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TheDogProfessor

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Posts posted by TheDogProfessor

  1. If you're familiar with the ruleset and confident in adapting it at little bit, I would recommend sticking with WHFRP. A friend of mine has been running a WHFRP 2nd Edition campaign for which she devised her own world that is heavily influenced by Gaelic and Germanic folklore and it works really well. Her Fae are bloody scary and we run screaming when we encounter them.

  2. I, personally, feel that for this type of game the "Uninjured, Barley Injured, Injured, Badly Injured, Near Death" approach works the best. It would be cool to show enemies looking more damaged as the fight progresses. However, I can't see it working too well in an isometric perspective; it would work great in a gritty FPS (think Metro 2033) but I'm not convinced it's a worthwhile idea in P:E.

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  3. I had another idea:

    Monks would still be part of a strict order or whatnot and would still have martial training, but would take on a similar role to monks in Medieval Europe, but they wouldn't have to be religious figures as they were historically. With the lack of the printing press, monks would have been the ones transcribing scriptures and texts. The monks in PE could be quite knowledgeable, academic even, while still retaining the martial aspects that would be part of their order.

  4.  

    Having a Half-Giant in your party would be cool but it also feels as if it could be or seem overpowered.

     

    I played a Half-Giant in a D&D 3.5 campaign, I built the entire character concept around grappling foes to immobilise them. Once I, with 1hp remaining, grappled an Earth Elemental and won. The character was a bit over-powered, but great fun to play.

  5. This came up during the discussion about Forton and I think that it deserves it's own thread:

     

    I think that, unless there are Asian inspired cultures that are believably worked into the presumably western setting, Monks should be taken in a different direction. I'm not talking too much about mechanics but more about feel and integration into the game world. It doesn't make too much sense to have ninja, samurai or Shaolin monks walking around a setting that is essentially (please correct me if I'm wrong) late Medieval Western Europe. I guess if they were few and far between and were noticed to be out-of-place by the population they could work, but that seems like it wouldn't be well implemented.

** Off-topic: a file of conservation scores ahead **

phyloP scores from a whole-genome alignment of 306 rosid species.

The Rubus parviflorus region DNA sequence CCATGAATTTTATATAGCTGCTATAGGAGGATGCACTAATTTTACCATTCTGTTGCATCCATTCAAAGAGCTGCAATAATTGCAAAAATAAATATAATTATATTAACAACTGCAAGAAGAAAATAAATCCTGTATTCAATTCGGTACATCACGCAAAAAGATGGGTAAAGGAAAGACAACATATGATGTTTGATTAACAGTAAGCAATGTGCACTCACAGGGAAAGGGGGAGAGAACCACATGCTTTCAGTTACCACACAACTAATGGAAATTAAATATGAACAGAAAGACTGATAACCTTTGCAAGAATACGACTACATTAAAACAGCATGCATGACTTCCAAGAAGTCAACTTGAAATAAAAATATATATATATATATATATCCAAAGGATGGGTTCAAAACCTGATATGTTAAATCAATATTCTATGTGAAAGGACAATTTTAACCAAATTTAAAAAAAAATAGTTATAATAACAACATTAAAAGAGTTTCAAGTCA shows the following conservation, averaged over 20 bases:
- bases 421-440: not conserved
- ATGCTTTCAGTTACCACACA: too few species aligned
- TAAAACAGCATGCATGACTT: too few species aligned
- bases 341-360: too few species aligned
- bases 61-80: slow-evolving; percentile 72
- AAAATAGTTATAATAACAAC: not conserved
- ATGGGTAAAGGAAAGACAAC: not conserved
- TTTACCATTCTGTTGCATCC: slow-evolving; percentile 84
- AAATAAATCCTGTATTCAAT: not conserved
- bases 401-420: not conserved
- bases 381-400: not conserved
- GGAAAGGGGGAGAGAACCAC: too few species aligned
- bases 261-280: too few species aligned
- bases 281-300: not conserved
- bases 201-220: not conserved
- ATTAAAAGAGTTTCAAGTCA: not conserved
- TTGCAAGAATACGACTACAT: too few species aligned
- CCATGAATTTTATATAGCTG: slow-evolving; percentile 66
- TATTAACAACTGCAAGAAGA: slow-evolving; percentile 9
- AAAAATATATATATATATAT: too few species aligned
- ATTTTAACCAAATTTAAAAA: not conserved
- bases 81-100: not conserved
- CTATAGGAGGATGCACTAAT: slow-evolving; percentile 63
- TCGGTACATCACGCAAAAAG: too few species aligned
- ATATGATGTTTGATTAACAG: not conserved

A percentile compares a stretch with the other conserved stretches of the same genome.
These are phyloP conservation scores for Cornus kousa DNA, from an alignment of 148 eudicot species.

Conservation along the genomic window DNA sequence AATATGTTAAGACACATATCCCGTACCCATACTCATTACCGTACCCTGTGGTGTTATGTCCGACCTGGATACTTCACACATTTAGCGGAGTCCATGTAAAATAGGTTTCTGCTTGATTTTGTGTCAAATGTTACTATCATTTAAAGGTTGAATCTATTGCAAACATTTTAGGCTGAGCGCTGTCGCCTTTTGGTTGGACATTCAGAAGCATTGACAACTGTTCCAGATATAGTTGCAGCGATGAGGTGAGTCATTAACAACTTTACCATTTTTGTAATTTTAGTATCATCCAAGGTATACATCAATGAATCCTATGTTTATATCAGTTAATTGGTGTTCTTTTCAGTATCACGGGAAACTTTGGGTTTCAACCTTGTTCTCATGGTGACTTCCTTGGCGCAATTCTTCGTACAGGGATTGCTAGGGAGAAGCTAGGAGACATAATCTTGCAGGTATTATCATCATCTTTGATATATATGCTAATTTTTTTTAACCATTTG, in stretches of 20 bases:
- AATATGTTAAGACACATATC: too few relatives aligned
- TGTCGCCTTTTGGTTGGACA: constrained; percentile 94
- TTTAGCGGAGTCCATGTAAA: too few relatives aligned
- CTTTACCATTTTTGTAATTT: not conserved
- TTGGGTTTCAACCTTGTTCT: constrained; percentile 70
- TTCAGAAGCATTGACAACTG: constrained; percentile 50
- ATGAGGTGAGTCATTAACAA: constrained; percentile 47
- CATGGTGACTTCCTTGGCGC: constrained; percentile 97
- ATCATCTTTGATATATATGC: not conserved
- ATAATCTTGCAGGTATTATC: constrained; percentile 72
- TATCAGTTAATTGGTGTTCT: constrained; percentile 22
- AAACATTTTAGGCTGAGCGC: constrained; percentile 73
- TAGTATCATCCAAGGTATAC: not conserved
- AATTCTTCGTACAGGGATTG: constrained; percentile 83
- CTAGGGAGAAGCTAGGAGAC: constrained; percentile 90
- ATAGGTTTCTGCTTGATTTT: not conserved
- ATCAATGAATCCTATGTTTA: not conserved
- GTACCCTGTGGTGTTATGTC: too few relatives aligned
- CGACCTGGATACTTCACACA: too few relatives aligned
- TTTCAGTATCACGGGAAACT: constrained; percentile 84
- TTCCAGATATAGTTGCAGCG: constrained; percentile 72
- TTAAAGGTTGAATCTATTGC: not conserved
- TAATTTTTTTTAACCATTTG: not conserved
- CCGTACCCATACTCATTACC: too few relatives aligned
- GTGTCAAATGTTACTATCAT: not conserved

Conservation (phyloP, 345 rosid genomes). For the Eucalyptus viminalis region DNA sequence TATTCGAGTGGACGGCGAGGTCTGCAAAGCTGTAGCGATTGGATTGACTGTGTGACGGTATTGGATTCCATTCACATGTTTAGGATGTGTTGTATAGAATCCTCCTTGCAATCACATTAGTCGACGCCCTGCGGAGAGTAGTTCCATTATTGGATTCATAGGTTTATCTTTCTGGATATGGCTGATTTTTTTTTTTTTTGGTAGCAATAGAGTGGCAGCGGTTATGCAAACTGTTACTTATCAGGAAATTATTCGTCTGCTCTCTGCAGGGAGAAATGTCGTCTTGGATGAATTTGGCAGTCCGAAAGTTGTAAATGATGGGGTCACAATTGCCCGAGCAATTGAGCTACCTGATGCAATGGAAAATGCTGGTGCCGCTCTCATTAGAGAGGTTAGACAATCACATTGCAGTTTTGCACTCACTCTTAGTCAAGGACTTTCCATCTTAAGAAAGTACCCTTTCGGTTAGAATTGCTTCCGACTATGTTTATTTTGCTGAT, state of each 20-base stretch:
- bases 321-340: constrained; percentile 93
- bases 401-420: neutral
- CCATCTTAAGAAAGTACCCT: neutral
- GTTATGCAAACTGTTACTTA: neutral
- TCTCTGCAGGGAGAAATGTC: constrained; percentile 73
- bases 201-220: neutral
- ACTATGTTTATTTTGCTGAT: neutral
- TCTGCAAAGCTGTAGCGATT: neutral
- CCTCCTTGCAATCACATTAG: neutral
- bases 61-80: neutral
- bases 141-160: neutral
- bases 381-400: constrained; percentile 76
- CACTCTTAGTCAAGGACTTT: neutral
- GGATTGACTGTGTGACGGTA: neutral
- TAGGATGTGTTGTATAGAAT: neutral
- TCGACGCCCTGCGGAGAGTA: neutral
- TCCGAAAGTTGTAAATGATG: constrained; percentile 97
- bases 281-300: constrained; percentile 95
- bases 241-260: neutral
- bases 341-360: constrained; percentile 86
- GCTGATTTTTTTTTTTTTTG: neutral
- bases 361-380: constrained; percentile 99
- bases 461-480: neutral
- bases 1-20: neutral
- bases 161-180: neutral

What are your thoughts on this? What would need to change? How could they be implemented without breaking internal logic?

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  6. I think that, essentially, it should vary depending on the quest and the importance of the main character. I would like to see a cRPG where the PC is not important ridiculously important. I would like not to have to save the world, for a change. It would be cool to get credit when credit is due, but I would like a world that does not revolve around the main character, at least in the sense that things will happen that I have no control over.

     

    In terms of structuring quests however, I would like to see multiple outcomes for each quest which goes beyond the side with good or evil options. Sure, the PC can deal with the corrupt cleric, but will they kill them, turn them over to the clergy or the law enforcement? Each of the options should have a unique response from the quest.

     

    Essentially, the world should exist outside of the PC, but at the same time there should be appropriate and nuanced responses to the PC's actions. I understand that the nuanced repsonses are much easier to achieve in a PnP game as the GM can allow and improvise for unforeseen actions, but it would be nice to see nonetheless.

  7. I really like the idea of NPCs having their own agenda as it reinforces that notion that the world exists outside of the main character. In BG for example, many of the joinable NPCs had there own quests which needed to be fulfilled in order for them to remain in you party. That seems a bit more simplistic than what you're describing, but I do expect at least that level of "NPC agenda" in PE.

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  8. The difficulty in creating new areas doesn't seem to be a problem for the vibrant IE modding communities. Seriously, however, the modding communities are awesome. Spellhold Sudios and Gibberlings3 are two great ones from off the top of my head. There are crazy talented modders out there that have created their own interfaces to mod the IE games (which have no modding support) and there are several out there who altered the hardcode in the engine. Give them a look; it's well worth it.